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article imageTwitter to let you block out the trolls by muting words

By James Walker     Oct 31, 2016 in Technology
Twitter is developing a new feature that could make it easier to avoid abuse on its platform. "Muted words" allows you to hide any tweets containing specific words, an ability that could also prevent the disappointment of seeing online spoilers.
The Next Web reports the feature was spotted by observant users on Sunday when it began showing up in Twitter's iOS app. It appears as a new pane within the app's notification settings. A simple interface lets you add a new word and view your existing ones. Each word is accompanied by a single toggle that allows you to enable or disable it. You don't have to repetitively delete and add back words if you need to turn one off for a while.
Minutes after the feature was turned on for some users, Twitter turned it off again. A trusted source told The Next Web that the company had managed to accidentally enable it ahead of schedule. It was turned on for such a short period of time that it remains unclear exactly how it works. It is thought any "muted words" will be filtered out from tweets in your timeline and search results. It may only cover hashtags or could expand to every word in the tweet.
The feature is likely to be aimed primarily at combating Twitter's widely documented abuse problem. The company offers limited support to people who fall victim to harassment on its platform. In 2014, the company enabled the ability to "mute" a user's tweets, stopping them appearing in the timeline.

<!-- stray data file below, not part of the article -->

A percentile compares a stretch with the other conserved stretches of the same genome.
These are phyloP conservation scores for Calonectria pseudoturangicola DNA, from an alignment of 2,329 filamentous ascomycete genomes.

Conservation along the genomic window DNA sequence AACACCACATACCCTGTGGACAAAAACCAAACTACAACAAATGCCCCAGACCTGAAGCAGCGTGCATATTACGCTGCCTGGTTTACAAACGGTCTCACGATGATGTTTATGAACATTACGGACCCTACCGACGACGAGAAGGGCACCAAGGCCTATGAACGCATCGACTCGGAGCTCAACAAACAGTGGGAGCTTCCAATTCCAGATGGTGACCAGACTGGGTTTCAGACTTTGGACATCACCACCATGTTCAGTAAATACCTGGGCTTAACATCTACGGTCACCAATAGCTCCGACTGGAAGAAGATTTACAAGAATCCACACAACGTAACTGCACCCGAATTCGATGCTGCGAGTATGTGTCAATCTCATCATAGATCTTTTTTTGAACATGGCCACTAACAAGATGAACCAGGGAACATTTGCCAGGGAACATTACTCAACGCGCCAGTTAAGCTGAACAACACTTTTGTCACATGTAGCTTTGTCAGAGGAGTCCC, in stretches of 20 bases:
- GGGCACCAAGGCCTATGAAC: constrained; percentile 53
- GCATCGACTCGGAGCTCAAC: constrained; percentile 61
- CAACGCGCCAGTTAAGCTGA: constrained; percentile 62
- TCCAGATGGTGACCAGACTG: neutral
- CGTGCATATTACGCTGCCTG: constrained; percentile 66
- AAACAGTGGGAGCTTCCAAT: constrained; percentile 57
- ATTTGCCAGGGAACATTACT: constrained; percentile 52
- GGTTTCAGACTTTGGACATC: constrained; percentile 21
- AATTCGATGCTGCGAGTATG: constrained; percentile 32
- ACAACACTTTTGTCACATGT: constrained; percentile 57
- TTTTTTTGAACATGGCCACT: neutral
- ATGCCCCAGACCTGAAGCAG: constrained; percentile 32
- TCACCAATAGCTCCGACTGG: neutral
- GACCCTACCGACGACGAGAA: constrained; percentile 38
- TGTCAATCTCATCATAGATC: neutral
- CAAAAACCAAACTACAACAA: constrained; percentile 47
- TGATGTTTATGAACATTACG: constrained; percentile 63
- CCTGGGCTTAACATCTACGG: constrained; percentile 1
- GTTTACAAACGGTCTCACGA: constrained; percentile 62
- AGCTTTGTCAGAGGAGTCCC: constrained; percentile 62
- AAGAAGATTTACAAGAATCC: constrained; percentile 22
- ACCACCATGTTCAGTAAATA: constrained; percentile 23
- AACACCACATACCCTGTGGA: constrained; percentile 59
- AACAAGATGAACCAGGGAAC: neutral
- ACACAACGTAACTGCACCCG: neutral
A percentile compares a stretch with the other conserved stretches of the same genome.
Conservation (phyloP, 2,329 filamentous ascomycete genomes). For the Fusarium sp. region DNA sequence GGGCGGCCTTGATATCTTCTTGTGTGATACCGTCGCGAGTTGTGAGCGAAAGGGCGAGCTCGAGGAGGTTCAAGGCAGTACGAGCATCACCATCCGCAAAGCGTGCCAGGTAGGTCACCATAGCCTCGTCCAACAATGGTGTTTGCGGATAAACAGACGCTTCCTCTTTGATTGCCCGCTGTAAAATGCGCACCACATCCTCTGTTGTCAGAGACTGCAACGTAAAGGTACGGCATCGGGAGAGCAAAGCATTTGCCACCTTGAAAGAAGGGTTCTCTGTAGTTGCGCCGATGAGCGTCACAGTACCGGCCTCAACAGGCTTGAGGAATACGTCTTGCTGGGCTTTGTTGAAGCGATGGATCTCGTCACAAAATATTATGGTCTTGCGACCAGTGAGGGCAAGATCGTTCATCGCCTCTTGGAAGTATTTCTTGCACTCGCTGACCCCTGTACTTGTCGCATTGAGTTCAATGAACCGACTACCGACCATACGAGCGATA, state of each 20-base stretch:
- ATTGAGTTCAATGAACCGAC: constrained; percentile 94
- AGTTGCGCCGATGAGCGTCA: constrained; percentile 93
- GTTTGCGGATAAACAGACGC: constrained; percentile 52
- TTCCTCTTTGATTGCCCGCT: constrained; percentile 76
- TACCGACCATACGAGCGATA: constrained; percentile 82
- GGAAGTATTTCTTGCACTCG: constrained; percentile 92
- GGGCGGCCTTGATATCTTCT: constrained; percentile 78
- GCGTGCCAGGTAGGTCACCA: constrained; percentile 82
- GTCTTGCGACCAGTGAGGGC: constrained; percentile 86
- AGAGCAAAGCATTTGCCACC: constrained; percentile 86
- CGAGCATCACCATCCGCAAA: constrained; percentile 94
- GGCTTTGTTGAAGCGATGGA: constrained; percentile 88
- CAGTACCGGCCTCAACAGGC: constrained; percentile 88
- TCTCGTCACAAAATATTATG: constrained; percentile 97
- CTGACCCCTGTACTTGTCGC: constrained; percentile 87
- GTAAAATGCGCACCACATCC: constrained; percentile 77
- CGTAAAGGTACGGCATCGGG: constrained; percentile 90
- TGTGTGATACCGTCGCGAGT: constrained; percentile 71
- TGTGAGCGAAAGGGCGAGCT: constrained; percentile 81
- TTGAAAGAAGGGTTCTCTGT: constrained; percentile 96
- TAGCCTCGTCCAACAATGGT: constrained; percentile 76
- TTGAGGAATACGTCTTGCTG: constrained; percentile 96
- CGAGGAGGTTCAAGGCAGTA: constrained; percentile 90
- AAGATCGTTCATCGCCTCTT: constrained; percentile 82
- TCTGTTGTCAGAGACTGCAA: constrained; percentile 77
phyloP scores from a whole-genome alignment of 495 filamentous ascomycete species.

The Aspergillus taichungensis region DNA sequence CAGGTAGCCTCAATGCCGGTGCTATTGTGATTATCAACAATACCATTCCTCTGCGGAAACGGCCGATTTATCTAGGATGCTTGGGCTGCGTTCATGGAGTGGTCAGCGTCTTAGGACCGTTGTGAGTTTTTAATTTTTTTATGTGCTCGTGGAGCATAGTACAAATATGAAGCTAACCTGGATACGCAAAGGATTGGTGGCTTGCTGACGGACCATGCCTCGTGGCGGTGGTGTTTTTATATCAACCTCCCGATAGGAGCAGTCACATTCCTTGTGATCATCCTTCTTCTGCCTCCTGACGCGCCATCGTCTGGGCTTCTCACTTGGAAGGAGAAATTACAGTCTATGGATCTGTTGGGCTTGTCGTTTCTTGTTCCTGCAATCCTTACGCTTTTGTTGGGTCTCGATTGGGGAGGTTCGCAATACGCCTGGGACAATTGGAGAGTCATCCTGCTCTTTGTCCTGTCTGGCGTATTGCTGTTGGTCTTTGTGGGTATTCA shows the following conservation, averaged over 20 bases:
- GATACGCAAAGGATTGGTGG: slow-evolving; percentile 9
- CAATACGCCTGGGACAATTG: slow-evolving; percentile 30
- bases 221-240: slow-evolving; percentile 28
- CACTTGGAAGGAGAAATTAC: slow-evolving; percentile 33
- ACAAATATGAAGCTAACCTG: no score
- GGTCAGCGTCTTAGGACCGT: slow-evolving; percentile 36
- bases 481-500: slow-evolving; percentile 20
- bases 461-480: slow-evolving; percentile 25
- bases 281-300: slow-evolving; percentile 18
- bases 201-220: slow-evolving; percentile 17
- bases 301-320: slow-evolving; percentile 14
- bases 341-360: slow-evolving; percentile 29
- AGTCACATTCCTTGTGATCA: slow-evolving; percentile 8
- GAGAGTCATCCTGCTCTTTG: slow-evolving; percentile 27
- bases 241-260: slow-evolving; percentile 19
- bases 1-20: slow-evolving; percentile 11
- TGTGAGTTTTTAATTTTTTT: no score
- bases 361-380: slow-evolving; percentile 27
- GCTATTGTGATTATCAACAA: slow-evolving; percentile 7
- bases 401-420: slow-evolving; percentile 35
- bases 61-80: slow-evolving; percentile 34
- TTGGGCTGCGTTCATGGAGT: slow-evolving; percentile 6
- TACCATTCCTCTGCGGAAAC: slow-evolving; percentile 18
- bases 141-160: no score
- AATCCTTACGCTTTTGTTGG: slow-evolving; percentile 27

Muting a user doesn’t always help though. Twitter offers little else to help users stay safe online, despite maintaining a set of community guidelines that state it takes action against trolls and bullies. It's thought the company's abuse problem may have contributed to Disney's decision not to buy it earlier this month.
Last year, then-CEO Dick Costolo admitted publicly "We suck at dealing with abuse and trolls on the platform and we've sucked at it for years." Costolo took personal responsibility for the company's failure to protect its users, saying "It's nobody else's fault but mine, and it's embarrassing." He pledged to "start kicking these people off right and left," ensuring that "nobody hears" the "ridiculous attacks" of trolls.
However, well over a year later, Twitter is still mired by the abuse that takes place on its platform. Muted words may go some way to helping the situation but it's unlikely to be the feature that helps users lift themselves out of already abusive situations. It may help to make the community a little safer though, at least giving users more control of what they see on Twitter.
Muted words is currently disabled while Twitter completes its development. The company has not publicly acknowledged its existence but it's thought it will see a rollout across all supported platforms in the near future. Users will then be able to block out hate speech or avoid online spoilers without leaving Twitter's app.
More about Twitter, Tweets, Abuse, Online abuse, Social media
 
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